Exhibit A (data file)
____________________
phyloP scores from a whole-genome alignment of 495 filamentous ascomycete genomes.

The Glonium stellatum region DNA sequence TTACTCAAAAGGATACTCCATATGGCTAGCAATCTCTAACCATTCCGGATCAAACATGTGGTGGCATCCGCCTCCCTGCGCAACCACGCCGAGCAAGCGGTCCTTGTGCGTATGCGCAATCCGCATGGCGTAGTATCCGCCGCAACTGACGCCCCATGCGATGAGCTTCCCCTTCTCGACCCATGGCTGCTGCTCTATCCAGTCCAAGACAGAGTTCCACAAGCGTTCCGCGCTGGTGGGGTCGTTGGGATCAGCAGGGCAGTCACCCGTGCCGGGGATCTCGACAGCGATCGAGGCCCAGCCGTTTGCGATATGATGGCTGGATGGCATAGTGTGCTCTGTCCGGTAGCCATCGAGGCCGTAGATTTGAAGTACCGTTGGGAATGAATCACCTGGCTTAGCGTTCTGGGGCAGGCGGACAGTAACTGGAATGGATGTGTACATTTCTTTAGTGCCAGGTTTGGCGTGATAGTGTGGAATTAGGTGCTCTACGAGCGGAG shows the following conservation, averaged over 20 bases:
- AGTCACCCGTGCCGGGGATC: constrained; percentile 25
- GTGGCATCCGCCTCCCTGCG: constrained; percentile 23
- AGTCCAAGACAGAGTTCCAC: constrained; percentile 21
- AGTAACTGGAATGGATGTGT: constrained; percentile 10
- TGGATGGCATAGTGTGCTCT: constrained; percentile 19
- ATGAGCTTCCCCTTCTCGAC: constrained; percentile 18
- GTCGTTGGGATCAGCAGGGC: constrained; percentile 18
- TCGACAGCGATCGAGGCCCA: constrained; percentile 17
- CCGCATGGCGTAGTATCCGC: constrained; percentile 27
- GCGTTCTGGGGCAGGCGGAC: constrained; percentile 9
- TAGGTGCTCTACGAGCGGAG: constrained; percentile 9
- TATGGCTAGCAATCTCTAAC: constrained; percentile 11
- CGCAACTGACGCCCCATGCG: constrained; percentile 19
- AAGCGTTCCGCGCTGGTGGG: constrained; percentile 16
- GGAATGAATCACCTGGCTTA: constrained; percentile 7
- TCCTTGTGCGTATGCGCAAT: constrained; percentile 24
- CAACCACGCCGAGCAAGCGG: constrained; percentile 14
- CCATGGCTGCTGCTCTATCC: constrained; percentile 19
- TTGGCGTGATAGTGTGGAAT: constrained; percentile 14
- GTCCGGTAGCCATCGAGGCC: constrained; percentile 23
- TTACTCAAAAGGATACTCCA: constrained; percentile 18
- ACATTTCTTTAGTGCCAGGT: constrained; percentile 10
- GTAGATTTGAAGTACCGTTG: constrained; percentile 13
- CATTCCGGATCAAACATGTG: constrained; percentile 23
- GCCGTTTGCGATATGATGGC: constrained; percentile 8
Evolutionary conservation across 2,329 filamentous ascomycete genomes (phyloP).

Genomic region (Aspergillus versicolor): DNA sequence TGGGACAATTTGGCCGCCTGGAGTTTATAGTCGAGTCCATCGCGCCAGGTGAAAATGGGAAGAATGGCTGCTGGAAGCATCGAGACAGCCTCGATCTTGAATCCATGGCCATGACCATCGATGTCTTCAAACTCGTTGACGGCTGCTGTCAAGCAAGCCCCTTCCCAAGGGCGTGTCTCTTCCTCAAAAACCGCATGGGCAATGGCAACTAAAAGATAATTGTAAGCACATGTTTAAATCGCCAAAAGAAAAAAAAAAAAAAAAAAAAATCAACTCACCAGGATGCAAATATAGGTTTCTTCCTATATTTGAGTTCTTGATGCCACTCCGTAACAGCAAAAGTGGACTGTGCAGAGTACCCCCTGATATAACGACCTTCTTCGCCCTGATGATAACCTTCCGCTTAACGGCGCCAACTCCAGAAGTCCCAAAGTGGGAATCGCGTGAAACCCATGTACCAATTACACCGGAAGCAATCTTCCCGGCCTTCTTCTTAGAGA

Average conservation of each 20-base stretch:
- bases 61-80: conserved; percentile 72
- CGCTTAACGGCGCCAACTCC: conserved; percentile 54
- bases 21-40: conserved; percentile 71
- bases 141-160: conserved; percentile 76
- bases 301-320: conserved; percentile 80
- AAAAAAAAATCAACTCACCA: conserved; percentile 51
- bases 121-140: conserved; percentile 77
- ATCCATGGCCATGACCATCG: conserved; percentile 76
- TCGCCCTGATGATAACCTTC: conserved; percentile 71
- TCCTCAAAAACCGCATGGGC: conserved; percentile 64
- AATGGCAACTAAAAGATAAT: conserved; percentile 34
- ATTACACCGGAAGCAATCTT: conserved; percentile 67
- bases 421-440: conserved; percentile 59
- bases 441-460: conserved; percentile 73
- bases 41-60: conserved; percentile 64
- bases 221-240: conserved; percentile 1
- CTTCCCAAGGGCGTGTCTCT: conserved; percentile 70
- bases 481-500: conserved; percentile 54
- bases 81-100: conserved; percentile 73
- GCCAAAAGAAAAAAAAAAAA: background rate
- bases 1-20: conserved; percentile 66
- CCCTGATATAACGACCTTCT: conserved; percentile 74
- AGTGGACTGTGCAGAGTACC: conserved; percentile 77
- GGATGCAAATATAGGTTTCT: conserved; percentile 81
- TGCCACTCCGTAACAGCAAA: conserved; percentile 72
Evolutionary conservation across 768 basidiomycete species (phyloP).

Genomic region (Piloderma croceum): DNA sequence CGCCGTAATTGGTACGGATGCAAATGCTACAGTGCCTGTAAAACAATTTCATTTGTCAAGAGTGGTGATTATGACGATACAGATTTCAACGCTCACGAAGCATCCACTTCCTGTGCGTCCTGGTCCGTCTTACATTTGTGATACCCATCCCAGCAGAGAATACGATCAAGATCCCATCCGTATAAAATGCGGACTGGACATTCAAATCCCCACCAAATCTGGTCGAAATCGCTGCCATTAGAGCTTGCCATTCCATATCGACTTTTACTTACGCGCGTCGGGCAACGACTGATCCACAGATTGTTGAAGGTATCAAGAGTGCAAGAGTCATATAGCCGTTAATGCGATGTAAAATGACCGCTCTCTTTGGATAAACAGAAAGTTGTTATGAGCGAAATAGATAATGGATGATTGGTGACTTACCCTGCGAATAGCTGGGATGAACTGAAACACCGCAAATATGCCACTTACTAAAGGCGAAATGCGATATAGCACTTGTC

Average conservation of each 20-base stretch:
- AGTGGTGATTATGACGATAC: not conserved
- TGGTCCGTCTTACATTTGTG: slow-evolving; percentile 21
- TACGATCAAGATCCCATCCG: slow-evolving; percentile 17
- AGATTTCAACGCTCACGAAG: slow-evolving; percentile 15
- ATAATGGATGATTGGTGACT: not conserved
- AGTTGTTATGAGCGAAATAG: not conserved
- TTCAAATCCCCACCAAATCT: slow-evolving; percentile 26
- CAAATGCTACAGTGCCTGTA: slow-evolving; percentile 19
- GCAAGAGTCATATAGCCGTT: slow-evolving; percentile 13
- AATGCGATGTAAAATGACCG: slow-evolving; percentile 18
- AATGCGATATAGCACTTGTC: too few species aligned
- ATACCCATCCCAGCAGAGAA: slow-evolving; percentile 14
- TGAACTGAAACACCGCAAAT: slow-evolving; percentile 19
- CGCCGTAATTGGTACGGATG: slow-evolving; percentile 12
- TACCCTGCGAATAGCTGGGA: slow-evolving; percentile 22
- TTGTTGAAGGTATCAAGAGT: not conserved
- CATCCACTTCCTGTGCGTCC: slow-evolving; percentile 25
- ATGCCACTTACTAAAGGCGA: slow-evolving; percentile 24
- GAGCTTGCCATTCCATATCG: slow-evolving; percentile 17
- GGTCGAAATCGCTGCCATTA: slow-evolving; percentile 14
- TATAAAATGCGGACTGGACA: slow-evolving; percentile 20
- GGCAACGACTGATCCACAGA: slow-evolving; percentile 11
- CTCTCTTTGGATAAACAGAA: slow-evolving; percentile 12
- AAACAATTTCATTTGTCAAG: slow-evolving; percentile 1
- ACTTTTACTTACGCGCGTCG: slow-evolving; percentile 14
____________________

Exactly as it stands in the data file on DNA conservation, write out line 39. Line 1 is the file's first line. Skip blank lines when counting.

- TCGCCCTGATGATAACCTTC: conserved; percentile 71